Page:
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So I have a value object, (arbitrarily say money), and I want to implement equality for it. I am aware of the intended/default behavior for == and .Equals() (reference and data equality).

In this case though, I want to be able to compare two objects, and say that they are equivalent for calculations (e.g. 1m and 3 ft are equivalent) however for persistence (using NHibernate, where isDirty I think depends on equality), user display and selection of currency, I want them to be considered different.

Should I, in this case,

  1. Have different behavior for == and .Equals() (and which should do what),
  2. Wherever I want to check equivalency, just check each property (means extra code)
  3. Implement a method like .IsEquivalent() (I'd prefer not to do the latter)
  4. Something else that I'm missing

Is there a best practice/pattern I should follow? Thanks

Edit: i got some responses regarding changing exchange rates. so updating for clarity. lets say height, and not currency

  • I'd like to clarify, some assumptions:
  • // ignore: Value object contains decimal amount, string / class currency
  • // ignore: Exchange rates do not change.
  • // ignore: the class currency is aware of its exhange rate to and from the other
  • value object contains decimal qty, string / class unit
  • the class unit is aware of its conversion to and from the other
  • i do not intend to expand rates / conversions etc

I'm more concerned about practices and patterns, as opposed to implementing currency. Basically, the same approach to a person's height, where height is a value object, ({1,m} to {3,ft}, where 1m is always "equal"/"equivalent" to 3ft)

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Go with 3) it's far cleaner than 1). You also need to pass in an object that represents exchange prices for different currencies, so this doesn't even fit the method signature of == or Equals. – CodesInChaos Jan 24 '13 at 17:15

3 Answers 3

up vote 5 down vote accepted

I would not treat 1.0 USD as equal to 0.63 GBP. In order to check for equality of monitary value, you'd need more information than just the two values - you'd also need the current exchange rate, etc. This is especially true, as the same two values won't be equal consistently, and equality should always be true if the two values are ever equal.

As such, a method, such as AreEquivalentMonitaryValues(), seems appropriate - especially given that extra info is required.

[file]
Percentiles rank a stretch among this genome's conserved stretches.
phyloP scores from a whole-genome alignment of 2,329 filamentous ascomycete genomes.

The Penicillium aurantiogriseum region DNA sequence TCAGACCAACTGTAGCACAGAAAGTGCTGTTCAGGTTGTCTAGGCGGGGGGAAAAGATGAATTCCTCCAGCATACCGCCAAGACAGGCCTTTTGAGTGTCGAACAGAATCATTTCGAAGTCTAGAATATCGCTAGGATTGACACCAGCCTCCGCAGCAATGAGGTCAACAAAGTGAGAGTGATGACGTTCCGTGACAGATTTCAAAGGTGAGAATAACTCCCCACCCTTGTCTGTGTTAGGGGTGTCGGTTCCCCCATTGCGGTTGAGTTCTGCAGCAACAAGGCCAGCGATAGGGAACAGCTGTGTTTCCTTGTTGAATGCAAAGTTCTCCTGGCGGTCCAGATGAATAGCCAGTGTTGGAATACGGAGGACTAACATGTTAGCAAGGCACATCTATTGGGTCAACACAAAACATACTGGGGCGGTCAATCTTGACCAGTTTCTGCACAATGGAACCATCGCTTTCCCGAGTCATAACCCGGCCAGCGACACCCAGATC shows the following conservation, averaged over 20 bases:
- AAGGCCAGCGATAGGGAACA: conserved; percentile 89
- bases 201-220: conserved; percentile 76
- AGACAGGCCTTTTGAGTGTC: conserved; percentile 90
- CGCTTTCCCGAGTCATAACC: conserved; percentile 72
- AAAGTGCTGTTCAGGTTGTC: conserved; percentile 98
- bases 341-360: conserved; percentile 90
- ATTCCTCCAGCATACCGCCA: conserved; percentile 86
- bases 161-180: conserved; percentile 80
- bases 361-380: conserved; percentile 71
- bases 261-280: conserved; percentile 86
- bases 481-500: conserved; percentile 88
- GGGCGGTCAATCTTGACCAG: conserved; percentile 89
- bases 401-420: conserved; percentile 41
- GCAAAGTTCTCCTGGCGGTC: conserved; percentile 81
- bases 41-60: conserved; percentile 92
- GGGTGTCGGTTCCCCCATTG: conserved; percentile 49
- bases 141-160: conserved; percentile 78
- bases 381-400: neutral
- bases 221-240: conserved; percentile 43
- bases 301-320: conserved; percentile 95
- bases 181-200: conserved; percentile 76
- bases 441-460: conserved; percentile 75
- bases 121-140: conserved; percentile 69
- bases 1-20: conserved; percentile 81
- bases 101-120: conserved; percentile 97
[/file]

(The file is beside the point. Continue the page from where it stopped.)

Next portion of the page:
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actually the value object is {1,USD} and {0.63,GBP} – Dawood Moazzem Jan 24 '13 at 17:23
@DawoodMoazzem And those two are not equal - while they may (at this point in time) equate to the same value in some methodologies, equality should be a construct so that equal values are always equal. – Reed Copsey Jan 24 '13 at 17:28
i see. what about say not currency,but height. where 1m is always = 3ft – Dawood Moazzem Jan 24 '13 at 17:31
@DawoodMoazzem I would still treat this as equal either via a method or a specific comparer (though 1m != 3ft :) ) - If the unit of measure is actually part of the value, I would not treat them as equal, as equality suggests you could swap them out interchangably with no impact, and in this case, the impact is you'd lose your unit of measure. – Reed Copsey Jan 24 '13 at 17:35
1m != 3ft. you're right, i was too lazy to check. so if i want no impact in some cases, but impact in others, i should stick with equals checking all properties, and for the cases that should check equivalence: have an IsEquivalent method? Thanks! – Dawood Moazzem Jan 24 '13 at 17:42

Since you want different definitions of equality depending on the context you'd want to use an IEqualityComparer.

As Reed suggests equality for the type itself should really mean, "always and forever are equal" rather than equal for the current exchange rates, but having an IEqualityComparer just means that, "from the point of view of this comparer, they are equal". From there you can have your ExchangeRate type, or something that is given an exchange rate, be able to create an IEqualityComparer<Money> object that represents equality for a given exchange rate. That equality comparer can then be used to compare various types of currencies for equality.

Another approach entirely would be to create an "invariant currency", and give your class ToInvariant and FromInvariant methods so that non-invariant currencies are not equal (ever) and invariant currencies can be equal despite the currency that generated the invariant value.

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As an alternative, how about defining a wrapper class for the object which contains the desired exchange rate? If one has an immutable "exchange rate snapshot" class with factory methods to wrap currency-containing objects, one could then overload operators to work on matching wrappers (attempting to use, e.g., "+" or "<" on two wrappers which weren't generated by the same factory would throw an exception). It might be cleaner to statically confirm that operations were only performed on compatible wrappers, but I don't know any way of doing that. – supercat Feb 21 '14 at 18:42

Create a class MoneyExchangeRates which has a method IsWorthApproximatelyTheSame(Money m1, Money m2).

Exchange rates vary over time, don't make them global mutable state.

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